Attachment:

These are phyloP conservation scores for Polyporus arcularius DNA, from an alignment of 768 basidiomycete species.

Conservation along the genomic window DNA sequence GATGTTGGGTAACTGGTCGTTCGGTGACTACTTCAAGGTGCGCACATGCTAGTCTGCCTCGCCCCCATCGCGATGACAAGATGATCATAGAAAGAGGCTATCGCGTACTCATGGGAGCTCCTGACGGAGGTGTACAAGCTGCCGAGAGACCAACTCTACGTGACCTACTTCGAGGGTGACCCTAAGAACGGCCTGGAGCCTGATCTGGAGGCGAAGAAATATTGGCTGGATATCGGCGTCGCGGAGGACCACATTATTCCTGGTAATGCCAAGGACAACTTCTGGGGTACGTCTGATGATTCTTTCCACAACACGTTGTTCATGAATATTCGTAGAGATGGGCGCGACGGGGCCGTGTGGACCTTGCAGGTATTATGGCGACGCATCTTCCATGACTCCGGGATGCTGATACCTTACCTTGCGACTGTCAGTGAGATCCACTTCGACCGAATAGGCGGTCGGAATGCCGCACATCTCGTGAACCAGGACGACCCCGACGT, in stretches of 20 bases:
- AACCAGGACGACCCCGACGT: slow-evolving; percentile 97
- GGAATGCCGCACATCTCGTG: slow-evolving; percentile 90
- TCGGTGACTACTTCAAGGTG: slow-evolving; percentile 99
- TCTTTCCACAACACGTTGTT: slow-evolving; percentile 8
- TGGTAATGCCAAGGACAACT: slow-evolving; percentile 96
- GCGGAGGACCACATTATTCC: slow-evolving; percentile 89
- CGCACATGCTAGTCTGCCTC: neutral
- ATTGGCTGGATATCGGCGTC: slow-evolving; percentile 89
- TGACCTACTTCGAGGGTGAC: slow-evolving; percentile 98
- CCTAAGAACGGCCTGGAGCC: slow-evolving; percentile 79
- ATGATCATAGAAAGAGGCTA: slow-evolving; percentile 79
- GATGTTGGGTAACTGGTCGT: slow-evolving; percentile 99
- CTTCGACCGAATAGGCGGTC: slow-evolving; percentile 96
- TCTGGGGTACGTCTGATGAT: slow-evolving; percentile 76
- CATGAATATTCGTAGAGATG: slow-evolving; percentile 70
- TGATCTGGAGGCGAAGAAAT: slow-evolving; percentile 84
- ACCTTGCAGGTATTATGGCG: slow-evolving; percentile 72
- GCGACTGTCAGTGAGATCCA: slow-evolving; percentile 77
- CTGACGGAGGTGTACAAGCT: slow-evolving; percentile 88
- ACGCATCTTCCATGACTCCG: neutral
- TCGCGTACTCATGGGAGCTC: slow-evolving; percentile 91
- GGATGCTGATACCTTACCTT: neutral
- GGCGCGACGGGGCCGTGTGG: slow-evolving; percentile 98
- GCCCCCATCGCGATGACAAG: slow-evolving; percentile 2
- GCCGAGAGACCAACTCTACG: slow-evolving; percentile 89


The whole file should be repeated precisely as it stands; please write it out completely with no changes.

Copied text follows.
These are phyloP conservation scores for Polyporus arcularius DNA, from an alignment of 768 basidiomycete species.

Conservation along the genomic window DNA sequence GATGTTGGGTAACTGGTCGTTCGGTGACTACTTCAAGGTGCGCACATGCTAGTCTGCCTCGCCCCCATCGCGATGACAAGATGATCATAGAAAGAGGCTATCGCGTACTCATGGGAGCTCCTGACGGAGGTGTACAAGCTGCCGAGAGACCAACTCTACGTGACCTACTTCGAGGGTGACCCTAAGAACGGCCTGGAGCCTGATCTGGAGGCGAAGAAATATTGGCTGGATATCGGCGTCGCGGAGGACCACATTATTCCTGGTAATGCCAAGGACAACTTCTGGGGTACGTCTGATGATTCTTTCCACAACACGTTGTTCATGAATATTCGTAGAGATGGGCGCGACGGGGCCGTGTGGACCTTGCAGGTATTATGGCGACGCATCTTCCATGACTCCGGGATGCTGATACCTTACCTTGCGACTGTCAGTGAGATCCACTTCGACCGAATAGGCGGTCGGAATGCCGCACATCTCGTGAACCAGGACGACCCCGACGT, in stretches of 20 bases:
- AACCAGGACGACCCCGACGT: slow-evolving; percentile 97
- GGAATGCCGCACATCTCGTG: slow-evolving; percentile 90
- TCGGTGACTACTTCAAGGTG: slow-evolving; percentile 99
- TCTTTCCACAACACGTTGTT: slow-evolving; percentile 8
- TGGTAATGCCAAGGACAACT: slow-evolving; percentile 96
- GCGGAGGACCACATTATTCC: slow-evolving; percentile 89
- CGCACATGCTAGTCTGCCTC: neutral
- ATTGGCTGGATATCGGCGTC: slow-evolving; percentile 89
- TGACCTACTTCGAGGGTGAC: slow-evolving; percentile 98
- CCTAAGAACGGCCTGGAGCC: slow-evolving; percentile 79
- ATGATCATAGAAAGAGGCTA: slow-evolving; percentile 79
- GATGTTGGGTAACTGGTCGT: slow-evolving; percentile 99
- CTTCGACCGAATAGGCGGTC: slow-evolving; percentile 96
- TCTGGGGTACGTCTGATGAT: slow-evolving; percentile 76
- CATGAATATTCGTAGAGATG: slow-evolving; percentile 70
- TGATCTGGAGGCGAAGAAAT: slow-evolving; percentile 84
- ACCTTGCAGGTATTATGGCG: slow-evolving; percentile 72
- GCGACTGTCAGTGAGATCCA: slow-evolving; percentile 77
- CTGACGGAGGTGTACAAGCT: slow-evolving; percentile 88
- ACGCATCTTCCATGACTCCG: neutral
- TCGCGTACTCATGGGAGCTC: slow-evolving; percentile 91
- GGATGCTGATACCTTACCTT: neutral
- GGCGCGACGGGGCCGTGTGG: slow-evolving; percentile 98
- GCCCCCATCGCGATGACAAG: slow-evolving; percentile 2
- GCCGAGAGACCAACTCTACG: slow-evolving; percentile 89